Long Ride to overcoming odds
Surgeon writes book about motorcycle journey from Singapore to Sweden to raise breast cancer awareness
On March 18, 2014, two surgeons from the National University of Singapore Yong Loo Lin School of Medicine set off to ride their dual-purpose motorcycles from Singapore to Sweden.
Their 23,000km journey, which took more than 100 days, passed through 17 countries, including Thailand, China, Iran and Kazakhstan, raised funds and awareness on issues surrounding breast cancer in Asia and sealed collaboration deals.
Last week, The New Paper caught up with one of the surgeons, Associate Professor Philip Iau, at the launch of his book, The Long Road From Singapore.
It is a diary of sorts, documenting the on-the-road challenges and the people that Prof Iau and fellow surgeon Mikael Hartman faced on their journey.
The pair attended medical conferences and spoke to breast cancer survivors on their route north.
Prof Iau told TNP that the weather was the "biggest teacher". He described a day in Xinjiang, China, which started at 19 deg C, dropped to sub-zero temperatures at one point and eventually rose to 23 deg C, so "don't stint on a good riding kit".
He rode a Suzuki V-Strom while Associate Professor Hartman, a Swede, was on a BMW R1200GS.
The duo enjoyed beautiful scenery, from snow-capped mountains and lush green terraced hills in China to desert landscapes in Kazakhstan.
They learnt some repair skills before the journey, but there were issues the riders could not have anticipated.
For example, they learnt it was wiser to hide rather than ride in unpredictable sandstorms, which they and their support crew, who were in a 4x4 pickup, got caught in.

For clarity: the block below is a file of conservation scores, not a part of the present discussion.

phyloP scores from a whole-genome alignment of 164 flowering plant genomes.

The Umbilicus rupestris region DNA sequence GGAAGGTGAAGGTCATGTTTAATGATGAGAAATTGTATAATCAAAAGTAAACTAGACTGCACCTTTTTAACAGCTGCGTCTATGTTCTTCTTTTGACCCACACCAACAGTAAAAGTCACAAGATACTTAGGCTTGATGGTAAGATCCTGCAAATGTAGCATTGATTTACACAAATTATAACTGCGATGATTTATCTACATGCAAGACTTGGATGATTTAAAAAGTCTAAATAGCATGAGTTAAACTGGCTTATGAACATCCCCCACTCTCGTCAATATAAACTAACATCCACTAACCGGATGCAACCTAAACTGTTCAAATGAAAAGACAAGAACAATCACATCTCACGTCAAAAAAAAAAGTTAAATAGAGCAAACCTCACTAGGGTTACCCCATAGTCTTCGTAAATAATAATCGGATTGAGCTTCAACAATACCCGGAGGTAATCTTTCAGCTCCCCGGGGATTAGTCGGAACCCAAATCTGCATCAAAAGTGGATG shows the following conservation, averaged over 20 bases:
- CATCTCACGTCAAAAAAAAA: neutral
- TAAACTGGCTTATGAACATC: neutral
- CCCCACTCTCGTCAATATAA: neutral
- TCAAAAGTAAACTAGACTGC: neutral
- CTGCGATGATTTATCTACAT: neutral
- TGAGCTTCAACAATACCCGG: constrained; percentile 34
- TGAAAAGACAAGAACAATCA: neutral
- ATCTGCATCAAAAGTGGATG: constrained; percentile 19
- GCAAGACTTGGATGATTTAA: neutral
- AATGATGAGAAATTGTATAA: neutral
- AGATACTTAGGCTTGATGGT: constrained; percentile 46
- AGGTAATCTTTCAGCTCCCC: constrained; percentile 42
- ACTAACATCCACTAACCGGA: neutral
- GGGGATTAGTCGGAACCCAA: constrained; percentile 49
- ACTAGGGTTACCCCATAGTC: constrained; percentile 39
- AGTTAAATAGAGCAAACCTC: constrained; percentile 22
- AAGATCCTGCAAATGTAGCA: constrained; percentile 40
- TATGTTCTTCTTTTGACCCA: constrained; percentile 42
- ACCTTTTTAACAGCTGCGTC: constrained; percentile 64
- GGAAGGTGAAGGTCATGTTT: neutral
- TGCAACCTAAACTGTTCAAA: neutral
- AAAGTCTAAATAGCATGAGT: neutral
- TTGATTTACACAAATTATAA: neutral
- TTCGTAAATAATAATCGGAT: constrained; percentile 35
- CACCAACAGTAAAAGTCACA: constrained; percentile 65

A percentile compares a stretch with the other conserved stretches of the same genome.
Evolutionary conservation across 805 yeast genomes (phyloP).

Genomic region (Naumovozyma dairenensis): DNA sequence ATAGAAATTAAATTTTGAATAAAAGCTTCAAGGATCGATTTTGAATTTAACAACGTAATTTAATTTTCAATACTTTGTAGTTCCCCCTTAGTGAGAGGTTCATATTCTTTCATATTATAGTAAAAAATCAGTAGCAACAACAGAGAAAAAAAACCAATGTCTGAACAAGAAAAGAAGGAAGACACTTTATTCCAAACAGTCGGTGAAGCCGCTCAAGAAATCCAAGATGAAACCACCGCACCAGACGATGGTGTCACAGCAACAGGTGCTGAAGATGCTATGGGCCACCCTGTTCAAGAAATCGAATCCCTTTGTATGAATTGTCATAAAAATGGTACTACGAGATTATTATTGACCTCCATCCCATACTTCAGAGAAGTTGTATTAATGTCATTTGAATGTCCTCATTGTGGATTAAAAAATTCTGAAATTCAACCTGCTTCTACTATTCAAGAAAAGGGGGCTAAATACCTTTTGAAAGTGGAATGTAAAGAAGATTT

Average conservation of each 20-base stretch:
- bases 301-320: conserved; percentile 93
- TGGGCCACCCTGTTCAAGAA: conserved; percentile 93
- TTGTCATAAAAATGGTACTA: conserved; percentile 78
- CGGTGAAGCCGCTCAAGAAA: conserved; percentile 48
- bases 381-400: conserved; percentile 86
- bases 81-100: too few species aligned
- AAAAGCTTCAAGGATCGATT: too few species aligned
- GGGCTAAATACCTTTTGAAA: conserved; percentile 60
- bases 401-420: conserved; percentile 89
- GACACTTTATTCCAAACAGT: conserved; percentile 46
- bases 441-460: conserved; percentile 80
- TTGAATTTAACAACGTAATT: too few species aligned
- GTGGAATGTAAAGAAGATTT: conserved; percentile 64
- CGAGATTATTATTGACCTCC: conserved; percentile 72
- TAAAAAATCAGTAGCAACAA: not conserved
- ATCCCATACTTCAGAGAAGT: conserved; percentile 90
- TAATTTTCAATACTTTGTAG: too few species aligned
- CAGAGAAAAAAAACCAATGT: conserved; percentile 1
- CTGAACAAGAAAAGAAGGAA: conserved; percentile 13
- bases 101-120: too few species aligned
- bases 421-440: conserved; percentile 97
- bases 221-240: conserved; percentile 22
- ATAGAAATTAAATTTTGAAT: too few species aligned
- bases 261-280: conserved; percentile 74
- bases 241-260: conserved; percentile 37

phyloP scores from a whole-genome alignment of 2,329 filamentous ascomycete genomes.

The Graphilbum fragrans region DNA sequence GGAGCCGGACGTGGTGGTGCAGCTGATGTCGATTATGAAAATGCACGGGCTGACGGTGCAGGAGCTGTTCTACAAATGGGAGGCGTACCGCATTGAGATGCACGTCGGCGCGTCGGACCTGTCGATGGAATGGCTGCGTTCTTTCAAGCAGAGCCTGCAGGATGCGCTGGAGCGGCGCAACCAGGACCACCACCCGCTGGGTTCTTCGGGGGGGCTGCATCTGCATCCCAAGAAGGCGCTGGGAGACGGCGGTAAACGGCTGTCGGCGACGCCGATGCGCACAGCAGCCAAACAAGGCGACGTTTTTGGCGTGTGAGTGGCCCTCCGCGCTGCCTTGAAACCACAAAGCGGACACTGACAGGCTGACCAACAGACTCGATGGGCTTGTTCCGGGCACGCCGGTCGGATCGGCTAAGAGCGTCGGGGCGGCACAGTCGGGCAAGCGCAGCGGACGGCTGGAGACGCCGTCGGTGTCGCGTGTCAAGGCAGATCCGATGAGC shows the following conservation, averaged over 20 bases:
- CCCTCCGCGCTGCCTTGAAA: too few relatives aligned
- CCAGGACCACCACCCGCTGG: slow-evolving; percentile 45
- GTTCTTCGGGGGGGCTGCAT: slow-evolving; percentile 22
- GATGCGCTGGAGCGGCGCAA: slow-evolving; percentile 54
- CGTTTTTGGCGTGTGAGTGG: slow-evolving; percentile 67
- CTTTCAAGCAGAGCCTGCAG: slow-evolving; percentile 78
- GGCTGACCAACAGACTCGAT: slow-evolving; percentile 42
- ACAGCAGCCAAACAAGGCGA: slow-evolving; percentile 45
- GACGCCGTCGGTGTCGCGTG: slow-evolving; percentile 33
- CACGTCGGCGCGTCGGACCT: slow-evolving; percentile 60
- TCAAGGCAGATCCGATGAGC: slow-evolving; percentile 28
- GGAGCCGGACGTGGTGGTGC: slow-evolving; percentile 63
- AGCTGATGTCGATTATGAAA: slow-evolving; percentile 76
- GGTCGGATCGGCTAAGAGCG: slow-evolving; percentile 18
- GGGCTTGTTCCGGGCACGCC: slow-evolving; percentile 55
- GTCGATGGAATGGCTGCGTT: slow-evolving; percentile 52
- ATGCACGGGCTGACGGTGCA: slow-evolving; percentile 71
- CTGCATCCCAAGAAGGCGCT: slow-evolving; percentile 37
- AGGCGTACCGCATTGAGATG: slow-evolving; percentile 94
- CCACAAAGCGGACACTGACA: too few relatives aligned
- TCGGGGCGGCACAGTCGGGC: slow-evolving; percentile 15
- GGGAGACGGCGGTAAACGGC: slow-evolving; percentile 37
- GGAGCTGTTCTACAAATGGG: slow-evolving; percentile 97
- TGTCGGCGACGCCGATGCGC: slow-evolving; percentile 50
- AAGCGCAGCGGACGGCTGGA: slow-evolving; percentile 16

During sandstorms, strong winds can turn debris into flying shrapnel. Just 80km outside Almaty in Kazakhstan, the mother of all storms struck the riders.
Visibility was poor, it was wet and cold, and Prof Iau barely avoided flying golfball-sized debris that bounced off his motorcycle windscreen.
Both riders, who had refused to leave their motorcycles behind, took shelter overnight at a cottage, where the host treated them to a home-cooked meal.
Said Prof Iau: "The hospitality we got just about everywhere we went was really heart-warming. In Central Asia, it is a part of the culture to take care of the sojourner...
"The biggest and most pleasant surprise was Iran."
For some reason, in Iran, Prof Hartman and another team member were "repeatedly dragged into wedding parties".
Yet, The Long Ride could have ended prematurely as Prof Iau started experiencing panic attacks on the road.
In China, he considered leaving his Suzuki on the back of the pickup and continuing the rest of the journey on four wheels.
He said: "I had never had panic attacks before and quite honestly have never been this frightened before."
But advice from Prof Hartman and a close friend gave him the courage to saddle up again.
His decision to continue riding was "in a small way, like women going for cancer treatment - facing the fear".
For more of the surgeons' adventures, The Long Ride From Singapore is available at Kinokuniya, Amazon, Times and Book Depository.